When Marine Corps veteran Seth Eure met a fellow veteran with a service dog, he made a life changing decision. “I wanted the change in my life that I saw happening right before my eyes in him”. In March of 2020 he met Harris, a beautiful Golden Retriever, though the “Bump” process, in where the service animal chooses the human rather than the other way around.
“She assists me daily, whether it’s minuscule tasks like picking up keys or alerting when I exhibit certain negative behaviors.”
Seth met Harris through Paws 4 People, a Wilmington based non-profit that trains and places dogs with veterans, civilians, and children living with different types of disabilities at no cost.
The process starts with training at Addie’s Way in Castle Hayne. The puppies are trained in a special development program until they are about 20 weeks old. They are then transferred to work with inmate trainers at a West Virginia State Correctional Facility as a part of their Paws 4 Prisons training program. There they learn specific disability tasks and commands. When the dogs return to Wilmington, they work with UNCW students as a part of the assistance dog training program.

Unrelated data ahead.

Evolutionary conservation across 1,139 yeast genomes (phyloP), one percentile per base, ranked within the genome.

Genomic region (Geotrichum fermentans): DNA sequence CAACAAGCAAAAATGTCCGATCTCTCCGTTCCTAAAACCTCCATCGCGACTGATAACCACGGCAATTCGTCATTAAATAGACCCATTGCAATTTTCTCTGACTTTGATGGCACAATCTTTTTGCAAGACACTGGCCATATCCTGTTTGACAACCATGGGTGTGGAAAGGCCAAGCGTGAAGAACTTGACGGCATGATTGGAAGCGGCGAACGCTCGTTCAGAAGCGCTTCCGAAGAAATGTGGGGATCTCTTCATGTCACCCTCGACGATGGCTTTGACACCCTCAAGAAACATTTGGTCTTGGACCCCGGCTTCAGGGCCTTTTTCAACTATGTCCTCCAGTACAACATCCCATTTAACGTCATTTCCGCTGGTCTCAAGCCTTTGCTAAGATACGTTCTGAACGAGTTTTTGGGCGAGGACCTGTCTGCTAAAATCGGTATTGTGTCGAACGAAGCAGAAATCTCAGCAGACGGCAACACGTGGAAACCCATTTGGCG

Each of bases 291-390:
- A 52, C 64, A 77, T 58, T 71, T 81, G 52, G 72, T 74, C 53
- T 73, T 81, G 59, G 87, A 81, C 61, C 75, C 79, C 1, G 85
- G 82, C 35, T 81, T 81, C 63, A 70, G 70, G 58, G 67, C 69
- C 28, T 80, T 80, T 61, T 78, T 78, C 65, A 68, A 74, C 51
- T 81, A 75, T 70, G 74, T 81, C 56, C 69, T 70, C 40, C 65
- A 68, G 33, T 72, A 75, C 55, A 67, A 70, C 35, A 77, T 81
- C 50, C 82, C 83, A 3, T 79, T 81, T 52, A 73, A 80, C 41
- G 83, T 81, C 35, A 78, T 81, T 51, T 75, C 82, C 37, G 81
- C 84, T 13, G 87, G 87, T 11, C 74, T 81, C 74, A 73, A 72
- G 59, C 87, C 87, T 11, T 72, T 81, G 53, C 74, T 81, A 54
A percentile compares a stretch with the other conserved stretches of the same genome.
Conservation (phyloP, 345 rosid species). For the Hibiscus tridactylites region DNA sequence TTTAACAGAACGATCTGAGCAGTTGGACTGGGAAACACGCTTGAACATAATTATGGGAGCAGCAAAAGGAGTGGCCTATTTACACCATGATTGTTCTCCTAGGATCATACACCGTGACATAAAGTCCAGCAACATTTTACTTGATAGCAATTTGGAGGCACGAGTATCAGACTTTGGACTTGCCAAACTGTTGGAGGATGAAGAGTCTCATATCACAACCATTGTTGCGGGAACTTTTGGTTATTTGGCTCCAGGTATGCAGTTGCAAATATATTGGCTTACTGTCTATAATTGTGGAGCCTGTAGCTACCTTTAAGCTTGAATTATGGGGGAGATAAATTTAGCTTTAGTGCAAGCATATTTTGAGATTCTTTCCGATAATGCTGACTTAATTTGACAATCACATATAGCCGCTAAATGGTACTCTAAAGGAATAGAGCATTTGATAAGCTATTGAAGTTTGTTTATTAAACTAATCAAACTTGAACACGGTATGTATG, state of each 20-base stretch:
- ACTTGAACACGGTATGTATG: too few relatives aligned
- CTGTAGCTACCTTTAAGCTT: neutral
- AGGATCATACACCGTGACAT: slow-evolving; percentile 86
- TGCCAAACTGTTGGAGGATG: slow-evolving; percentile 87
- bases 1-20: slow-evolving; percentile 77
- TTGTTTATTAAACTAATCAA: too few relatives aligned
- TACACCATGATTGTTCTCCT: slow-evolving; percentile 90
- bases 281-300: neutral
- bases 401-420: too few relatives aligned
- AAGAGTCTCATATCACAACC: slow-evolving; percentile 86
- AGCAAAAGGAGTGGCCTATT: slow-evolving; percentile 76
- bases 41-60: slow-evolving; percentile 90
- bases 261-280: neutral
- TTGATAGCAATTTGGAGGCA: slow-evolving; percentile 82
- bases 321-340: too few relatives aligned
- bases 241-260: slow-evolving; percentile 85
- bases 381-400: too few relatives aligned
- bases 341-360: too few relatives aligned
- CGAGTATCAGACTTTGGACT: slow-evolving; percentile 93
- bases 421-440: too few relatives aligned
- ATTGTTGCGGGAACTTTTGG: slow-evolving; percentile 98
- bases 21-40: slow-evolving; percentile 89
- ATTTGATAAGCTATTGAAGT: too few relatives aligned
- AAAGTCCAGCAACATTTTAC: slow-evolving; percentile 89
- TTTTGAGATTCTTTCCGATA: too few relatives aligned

“It takes about 2 years to train one of our service dogs” says Samantha Cleary, Paws 4 People’s Director of Advancement and Engagement.
The long training process pays off when the dogs are paired with their humans.
“I am able to do things wither her and live a much fuller life now” says Seth. “I’ve been given this wonderful tool-this wonderful dog- to help me…so I can live a more normal life”
Samantha is happy that Paws 4 People was able to help Seth, but other veterans haven’t been as fortunate. “22 veterans commit suicide every day due to the help they are not receiving when they come home from their time of service. Our main mission at Paws 4 People and Paws 4 Vets is to bring that number to zero”
Click here to learn more about how Paws 4 People is changing lives in our community.
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